Redheads hold an iconic place in American pop culture. There's the voluptuous come-hither trappings of Rita Hayworth and cartoon sex bomb Jessica Rabbit; the comedic zaniness of Lucille Ball, Debra Messing, Carrot Top and Conan O'Brien; and the girl-next-door sweetness of '80s film princess Molly Ringwald. There's even a template for the icy redhead a la Marcia Cross and Julianne Moore. For all of these famous folks, it could be said that red hair is part of their brand.
Naturally red hair is a rare commodity. Some scientists believe natural redheads account for less than 2% of the world's population, and geneticist Barry Starr, director of Stanford University's Stanford at the Tech Museum of Innovation, says that although Ireland and Scotland probably have the highest percentage of natural redheads, "The United States most likely has the highest number of redheads, but that's still just 2% to 5% of the population."
Red from a bottle might boost the numbers a bit. A Clairol spokeswoman said that red shades accounted for 10% of the company's hair colorant sales last year. Still, if you've got red hair — whether auburn or strawberry — you'll stand out.
Rarity poses challenges for the redhead trying to look her best. We checked in with some experts for some tips on how to showcase gorgeous red locks with beauty choices that flatter.
There are two camps in the debate about makeup for redheads: Camp Color Wheel and Camp Natural.
Going with color
Sara Strand, the British founder of Pop Beauty who has standout bright red hair, is unabashedly in the first. "I think that the No. 1 mistake that redheads make with makeup is trying to match their hair with maybe their lips and other makeup," using earthy tones such as orangey, muddy browns, she says. "Red hair is so vibrant and fun," she says, but "earth tones — that's what our grandmothers did."
Strand says she's been on an anti-brown-makeup mission for more than a decade. "It seems like someone out there has told everyone to wear browns — everybody. I've been doing this for a long time and people keep telling me ‘No, no, no, I look better in earth tones and the browns,' and I'm like ‘No. You don't!'" Her most important advice for redheads is: "Don't be afraid to wear proper color."
Strand says specific makeup choices can depend on what kind of redhead you are — natural or dyed, strawberry or auburn. But the most important makeup item for redheads is mascara. "If you're a natural redhead or a blonder redhead, your eyelashes can kind of disappear," she says. Strand recommends black mascara for its dramatic and face-framing effect or even a deep mossy green mascara for green-eyed redheads. "And redheads also look amazing in a strong lip," Strand says. "A tomato red at the moment is a very fresh color on redheads and it's coming back, trend-wise."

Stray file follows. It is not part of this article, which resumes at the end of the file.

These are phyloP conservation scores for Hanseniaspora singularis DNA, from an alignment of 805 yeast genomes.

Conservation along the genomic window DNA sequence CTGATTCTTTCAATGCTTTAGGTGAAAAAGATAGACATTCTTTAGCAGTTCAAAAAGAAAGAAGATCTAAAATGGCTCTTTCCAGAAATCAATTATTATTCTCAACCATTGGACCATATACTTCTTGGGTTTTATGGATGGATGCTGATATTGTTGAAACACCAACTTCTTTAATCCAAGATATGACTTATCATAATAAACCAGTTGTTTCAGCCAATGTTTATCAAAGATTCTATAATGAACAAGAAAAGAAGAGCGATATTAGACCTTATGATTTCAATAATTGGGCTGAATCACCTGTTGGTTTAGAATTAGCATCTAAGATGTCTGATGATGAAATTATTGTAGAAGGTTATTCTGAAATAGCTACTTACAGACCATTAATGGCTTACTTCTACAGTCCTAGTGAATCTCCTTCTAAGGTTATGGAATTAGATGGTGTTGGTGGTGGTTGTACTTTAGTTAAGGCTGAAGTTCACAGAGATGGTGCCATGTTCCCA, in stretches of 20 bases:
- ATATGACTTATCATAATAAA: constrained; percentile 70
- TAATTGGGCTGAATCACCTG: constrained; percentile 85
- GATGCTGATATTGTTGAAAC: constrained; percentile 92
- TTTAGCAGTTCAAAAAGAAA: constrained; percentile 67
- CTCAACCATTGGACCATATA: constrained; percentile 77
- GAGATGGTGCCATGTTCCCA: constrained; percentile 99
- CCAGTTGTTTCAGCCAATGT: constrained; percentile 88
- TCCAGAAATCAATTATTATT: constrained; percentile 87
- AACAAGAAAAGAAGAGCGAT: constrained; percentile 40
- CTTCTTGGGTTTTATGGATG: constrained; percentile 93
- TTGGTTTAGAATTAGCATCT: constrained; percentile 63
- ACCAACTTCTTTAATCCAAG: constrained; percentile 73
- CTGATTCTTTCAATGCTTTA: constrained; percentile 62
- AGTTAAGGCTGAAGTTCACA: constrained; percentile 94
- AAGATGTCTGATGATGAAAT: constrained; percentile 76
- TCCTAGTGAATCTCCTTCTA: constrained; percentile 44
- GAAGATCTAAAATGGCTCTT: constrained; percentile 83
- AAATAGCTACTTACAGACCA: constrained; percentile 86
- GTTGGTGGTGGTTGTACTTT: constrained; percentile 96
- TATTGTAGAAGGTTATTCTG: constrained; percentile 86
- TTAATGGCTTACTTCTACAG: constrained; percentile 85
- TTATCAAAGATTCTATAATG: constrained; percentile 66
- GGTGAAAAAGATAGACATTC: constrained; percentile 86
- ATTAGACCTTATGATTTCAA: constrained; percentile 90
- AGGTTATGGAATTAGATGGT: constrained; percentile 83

Strand wants redheads to play and experiment with makeup — individualize it. "Makeup can update your look and is about expression of your style and, you know, I kind of look at makeup as an accessory.... What is my mood today, and how do I want to express myself through my clothes, my hair and my makeup?"
Strand visits her hairdresser regularly and favors hair products such as tinted conditioners that boost her hair's luster. John Frieda, Pantene, Bumble & Bumble, Wella, Ted Gibson and Just for Redheads all have hair products specifically for red hair. Another option is sulfate-free, anti-fade hair products for color-treated red hair such as those made by Pureology and Matrix Biolage.
Celebrity makeup artist Scott Barnes did Moore's makeup for years, and his book, "About Face," recently hit the shelves. Like Strand, Barnes usually recommends that redheads steer clear of earth tones. "Redheads should be sexy!" he says. "A lot of redheads always wear orange lipstick or orangey blush or all of those rust shades that are like ‘Noooooo!'…You just start looking rusty."
For Moore, "I always tried to use purples on Julianne's eyes and a lot of grays… Redheads usually have really beautiful eye color, whether it's hazel, green, gold — a lot of times they have a lot of yellow in the eye color too, so the last thing you want to do is drown it out by using similar colors, because then it just becomes drab." His choices for eye makeup for redheads include opposing and dramatic colors.
For redheads with blue eyes: "I would definitely go into the grays and blacks, like those charcoal shades — those two are fantastic with any blue-eyed person, but on a redhead it's just stunning and takes your breath away," Barnes says, adding that women with this combination can also wear brown.